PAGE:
In the workplace, the employer must comply with terms and conditions around enforcing the Code of Conduct when conducting disciplinary proceedings against an employee. But how strict is this rule? Are there any loopholes if an employee has acted outside of their obligations to the business? Does this misconduct clash with labour regulations, and can employers deviate from disciplinary procedures in these cases?
The answer is yes. However, the circumstances are limited, which we further explain below.
The Good Practice code outlines that a disciplinary hearing is unnecessary if an employer can't be reasonably expected to hold a hearing. However, the Code does not explain the details surrounding this situation. It may be the case if an employee has abandoned their right to a hearing through threatening words or actions or behaved in a disruptive manner.
If an employee pleads guilty, would they be required to undergo the entire hearing process? It should not be necessary as long as the employer is happy with the grounds of the employee understanding and taking responsibility for the allegations.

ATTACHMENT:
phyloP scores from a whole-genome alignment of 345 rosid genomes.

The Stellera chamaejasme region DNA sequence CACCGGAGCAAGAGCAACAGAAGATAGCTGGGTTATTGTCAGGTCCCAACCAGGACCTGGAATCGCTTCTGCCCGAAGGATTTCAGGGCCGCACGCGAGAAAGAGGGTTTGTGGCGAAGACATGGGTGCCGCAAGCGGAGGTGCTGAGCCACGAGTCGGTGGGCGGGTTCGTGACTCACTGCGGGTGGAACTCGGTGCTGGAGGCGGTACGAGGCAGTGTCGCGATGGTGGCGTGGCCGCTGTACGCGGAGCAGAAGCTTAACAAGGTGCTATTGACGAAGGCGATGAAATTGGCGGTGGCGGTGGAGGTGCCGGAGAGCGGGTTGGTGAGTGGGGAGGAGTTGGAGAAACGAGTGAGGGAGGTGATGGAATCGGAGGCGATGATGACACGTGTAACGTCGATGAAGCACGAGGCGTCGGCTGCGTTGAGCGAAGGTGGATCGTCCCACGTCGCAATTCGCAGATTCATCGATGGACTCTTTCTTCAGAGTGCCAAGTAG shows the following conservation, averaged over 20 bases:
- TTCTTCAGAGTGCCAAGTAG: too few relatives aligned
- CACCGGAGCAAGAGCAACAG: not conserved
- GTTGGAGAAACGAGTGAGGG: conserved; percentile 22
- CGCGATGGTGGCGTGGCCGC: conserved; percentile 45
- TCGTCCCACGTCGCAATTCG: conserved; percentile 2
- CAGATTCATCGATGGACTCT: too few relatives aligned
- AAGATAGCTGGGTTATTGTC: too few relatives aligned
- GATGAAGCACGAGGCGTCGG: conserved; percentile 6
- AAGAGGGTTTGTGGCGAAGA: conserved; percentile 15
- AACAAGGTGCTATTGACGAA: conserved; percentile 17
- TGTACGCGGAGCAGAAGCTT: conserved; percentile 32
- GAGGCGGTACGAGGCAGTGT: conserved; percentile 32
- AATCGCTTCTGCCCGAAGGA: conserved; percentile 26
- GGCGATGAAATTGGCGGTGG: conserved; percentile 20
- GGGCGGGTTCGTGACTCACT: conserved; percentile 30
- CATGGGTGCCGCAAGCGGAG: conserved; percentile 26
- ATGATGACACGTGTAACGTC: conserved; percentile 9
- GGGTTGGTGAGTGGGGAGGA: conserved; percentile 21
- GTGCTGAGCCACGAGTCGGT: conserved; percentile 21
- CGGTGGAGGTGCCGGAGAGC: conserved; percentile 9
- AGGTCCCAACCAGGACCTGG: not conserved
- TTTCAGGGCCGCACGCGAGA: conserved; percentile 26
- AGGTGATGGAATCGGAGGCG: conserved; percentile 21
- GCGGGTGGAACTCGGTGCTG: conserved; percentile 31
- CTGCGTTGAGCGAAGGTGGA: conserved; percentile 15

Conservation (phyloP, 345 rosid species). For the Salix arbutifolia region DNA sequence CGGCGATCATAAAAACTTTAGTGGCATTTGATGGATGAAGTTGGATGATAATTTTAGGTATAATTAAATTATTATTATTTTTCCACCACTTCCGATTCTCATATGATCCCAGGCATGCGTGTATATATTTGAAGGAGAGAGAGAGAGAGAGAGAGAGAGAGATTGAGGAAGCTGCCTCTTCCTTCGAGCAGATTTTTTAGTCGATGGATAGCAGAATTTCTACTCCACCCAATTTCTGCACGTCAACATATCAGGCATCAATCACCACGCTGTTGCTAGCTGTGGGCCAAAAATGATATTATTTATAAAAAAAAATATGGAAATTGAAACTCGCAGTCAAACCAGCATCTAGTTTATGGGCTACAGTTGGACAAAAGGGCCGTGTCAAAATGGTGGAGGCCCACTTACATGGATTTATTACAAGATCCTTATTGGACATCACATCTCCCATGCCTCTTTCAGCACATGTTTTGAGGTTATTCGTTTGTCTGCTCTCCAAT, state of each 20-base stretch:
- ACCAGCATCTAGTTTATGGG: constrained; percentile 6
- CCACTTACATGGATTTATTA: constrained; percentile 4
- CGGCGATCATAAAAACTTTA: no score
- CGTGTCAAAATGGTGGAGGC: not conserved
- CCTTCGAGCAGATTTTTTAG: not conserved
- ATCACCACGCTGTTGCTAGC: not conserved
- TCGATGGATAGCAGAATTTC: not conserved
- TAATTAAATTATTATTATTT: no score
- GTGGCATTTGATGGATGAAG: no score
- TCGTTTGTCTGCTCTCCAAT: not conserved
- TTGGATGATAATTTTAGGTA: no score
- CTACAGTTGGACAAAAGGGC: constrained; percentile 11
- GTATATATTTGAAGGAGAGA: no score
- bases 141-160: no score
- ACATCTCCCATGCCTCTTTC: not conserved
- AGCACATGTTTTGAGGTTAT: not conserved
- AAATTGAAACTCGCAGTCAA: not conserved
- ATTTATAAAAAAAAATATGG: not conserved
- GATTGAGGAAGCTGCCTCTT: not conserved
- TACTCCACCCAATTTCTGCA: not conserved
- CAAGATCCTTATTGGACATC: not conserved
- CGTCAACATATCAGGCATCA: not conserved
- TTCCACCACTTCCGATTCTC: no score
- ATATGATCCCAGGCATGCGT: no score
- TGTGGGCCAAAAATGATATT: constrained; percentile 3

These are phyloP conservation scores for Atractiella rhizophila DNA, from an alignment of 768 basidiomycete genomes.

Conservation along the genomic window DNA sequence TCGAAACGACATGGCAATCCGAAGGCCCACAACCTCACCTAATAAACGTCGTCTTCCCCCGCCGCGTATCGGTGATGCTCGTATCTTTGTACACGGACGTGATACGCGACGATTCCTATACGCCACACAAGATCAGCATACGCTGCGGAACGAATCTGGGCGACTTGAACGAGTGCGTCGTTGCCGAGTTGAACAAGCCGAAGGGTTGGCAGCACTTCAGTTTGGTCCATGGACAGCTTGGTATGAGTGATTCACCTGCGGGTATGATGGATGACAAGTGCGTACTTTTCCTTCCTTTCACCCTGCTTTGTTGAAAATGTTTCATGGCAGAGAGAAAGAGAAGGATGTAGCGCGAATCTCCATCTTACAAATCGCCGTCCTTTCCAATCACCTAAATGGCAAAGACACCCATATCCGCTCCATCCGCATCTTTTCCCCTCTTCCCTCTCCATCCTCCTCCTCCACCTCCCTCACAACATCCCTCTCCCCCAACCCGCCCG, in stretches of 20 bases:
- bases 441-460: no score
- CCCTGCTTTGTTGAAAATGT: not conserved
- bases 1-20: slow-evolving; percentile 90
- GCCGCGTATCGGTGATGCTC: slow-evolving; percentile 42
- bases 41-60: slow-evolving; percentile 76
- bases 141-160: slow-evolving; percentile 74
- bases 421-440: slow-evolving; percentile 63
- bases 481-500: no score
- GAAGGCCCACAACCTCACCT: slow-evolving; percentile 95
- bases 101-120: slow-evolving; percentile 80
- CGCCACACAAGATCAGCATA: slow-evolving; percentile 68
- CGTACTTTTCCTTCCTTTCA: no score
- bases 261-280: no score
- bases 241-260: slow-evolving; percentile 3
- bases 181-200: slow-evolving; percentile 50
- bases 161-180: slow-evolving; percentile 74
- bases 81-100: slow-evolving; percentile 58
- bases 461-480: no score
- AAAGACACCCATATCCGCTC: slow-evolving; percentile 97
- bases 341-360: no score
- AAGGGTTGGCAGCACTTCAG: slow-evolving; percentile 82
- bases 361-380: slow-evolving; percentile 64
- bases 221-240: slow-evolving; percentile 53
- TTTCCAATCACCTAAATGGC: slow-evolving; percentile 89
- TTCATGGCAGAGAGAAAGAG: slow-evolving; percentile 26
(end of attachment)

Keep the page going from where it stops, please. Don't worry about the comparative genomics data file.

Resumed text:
Substantial compliance comes into play if an employer is accused of unfair accusations or a lack of compliance regarding the requirements of procedural fairness during a hearing. For instance, if the employer failed to put the allegations in writing, only communicating verbally, then the arbitrator can decide whether or not this makes the process unfair.
A good example of deviation from the disciplinary procedure is when more than one employee is found to breach the employment contract simultaneously. While employees, in this case, may argue that the hearing is deviating from the disciplinary code or the contract, adaptations regarding deviation are likely to occur as the likelihood of individual hearings is not sustainable. Treating a case like this as a mass offence is more likely and will call for deviation provision.
Employers with disciplinary codes should aim to adhere to the Ts&Cs outlined as much as possible. However, if a deviation occurs, there must be a solid explanation with hard evidence to back it up. All employers should prioritise ensuring a disciplinary code is in place. However, it is wise to make the code a separate document from the employee employment contracts.